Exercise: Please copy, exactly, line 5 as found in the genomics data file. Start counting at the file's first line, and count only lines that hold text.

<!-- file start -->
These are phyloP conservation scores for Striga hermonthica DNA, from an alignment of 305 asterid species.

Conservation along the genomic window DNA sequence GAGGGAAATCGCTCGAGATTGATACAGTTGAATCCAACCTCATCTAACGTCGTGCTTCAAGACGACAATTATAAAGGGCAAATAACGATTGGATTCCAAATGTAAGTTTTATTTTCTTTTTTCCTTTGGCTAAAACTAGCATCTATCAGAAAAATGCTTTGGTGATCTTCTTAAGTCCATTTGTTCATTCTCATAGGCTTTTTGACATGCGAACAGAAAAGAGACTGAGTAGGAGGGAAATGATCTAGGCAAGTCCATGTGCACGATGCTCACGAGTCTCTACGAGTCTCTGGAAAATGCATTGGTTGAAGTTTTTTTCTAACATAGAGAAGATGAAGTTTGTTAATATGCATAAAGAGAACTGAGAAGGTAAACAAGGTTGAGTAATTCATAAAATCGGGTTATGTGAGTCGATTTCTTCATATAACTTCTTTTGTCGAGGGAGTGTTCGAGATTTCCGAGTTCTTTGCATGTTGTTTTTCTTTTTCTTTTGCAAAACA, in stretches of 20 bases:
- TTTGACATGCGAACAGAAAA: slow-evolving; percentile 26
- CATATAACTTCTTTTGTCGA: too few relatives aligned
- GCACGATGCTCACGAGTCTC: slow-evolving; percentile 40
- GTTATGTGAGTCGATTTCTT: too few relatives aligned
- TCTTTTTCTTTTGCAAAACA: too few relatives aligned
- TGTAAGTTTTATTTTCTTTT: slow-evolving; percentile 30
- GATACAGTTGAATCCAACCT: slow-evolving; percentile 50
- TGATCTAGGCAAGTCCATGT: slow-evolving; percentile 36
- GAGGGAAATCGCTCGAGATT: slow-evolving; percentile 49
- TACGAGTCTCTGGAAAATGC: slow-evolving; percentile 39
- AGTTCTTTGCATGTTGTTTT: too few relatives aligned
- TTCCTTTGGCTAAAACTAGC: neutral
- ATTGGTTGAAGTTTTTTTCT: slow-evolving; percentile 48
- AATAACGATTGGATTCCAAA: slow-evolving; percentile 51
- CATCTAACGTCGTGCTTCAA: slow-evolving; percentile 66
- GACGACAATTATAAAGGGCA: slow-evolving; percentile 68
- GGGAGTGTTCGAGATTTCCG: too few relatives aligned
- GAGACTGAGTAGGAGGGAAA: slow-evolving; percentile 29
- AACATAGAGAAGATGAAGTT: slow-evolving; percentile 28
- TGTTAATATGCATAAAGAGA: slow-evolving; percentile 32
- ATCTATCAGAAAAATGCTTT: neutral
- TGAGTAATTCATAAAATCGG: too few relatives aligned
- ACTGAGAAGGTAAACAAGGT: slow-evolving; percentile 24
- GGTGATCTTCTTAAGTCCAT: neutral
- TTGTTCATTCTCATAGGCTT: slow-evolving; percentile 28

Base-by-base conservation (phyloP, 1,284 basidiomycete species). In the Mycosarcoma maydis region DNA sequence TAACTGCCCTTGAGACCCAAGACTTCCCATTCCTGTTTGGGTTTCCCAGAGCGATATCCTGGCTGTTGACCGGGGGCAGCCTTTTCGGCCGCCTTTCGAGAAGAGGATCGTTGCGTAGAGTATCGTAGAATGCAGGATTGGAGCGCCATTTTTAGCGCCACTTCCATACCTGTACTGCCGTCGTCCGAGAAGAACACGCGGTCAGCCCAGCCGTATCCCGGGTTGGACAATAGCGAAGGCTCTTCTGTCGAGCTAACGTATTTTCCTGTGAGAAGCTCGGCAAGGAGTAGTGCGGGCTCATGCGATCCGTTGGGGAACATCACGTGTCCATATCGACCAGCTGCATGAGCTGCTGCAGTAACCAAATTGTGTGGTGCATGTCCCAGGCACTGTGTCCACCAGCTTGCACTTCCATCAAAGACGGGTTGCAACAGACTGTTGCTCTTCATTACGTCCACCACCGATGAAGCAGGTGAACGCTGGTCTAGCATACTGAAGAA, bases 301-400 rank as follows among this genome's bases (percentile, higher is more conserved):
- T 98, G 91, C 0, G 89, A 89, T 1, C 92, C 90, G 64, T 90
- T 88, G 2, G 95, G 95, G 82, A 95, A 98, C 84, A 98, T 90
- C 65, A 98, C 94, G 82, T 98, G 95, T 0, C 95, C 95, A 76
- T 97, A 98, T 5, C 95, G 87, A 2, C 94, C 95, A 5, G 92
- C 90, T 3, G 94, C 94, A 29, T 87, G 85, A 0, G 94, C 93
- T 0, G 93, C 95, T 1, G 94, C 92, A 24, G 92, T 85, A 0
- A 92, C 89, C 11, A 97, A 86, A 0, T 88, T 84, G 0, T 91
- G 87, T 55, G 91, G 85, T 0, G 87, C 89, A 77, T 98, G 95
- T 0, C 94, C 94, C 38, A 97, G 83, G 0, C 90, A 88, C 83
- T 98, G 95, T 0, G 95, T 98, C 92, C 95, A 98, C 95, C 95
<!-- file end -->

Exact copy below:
- GCACGATGCTCACGAGTCTC: slow-evolving; percentile 40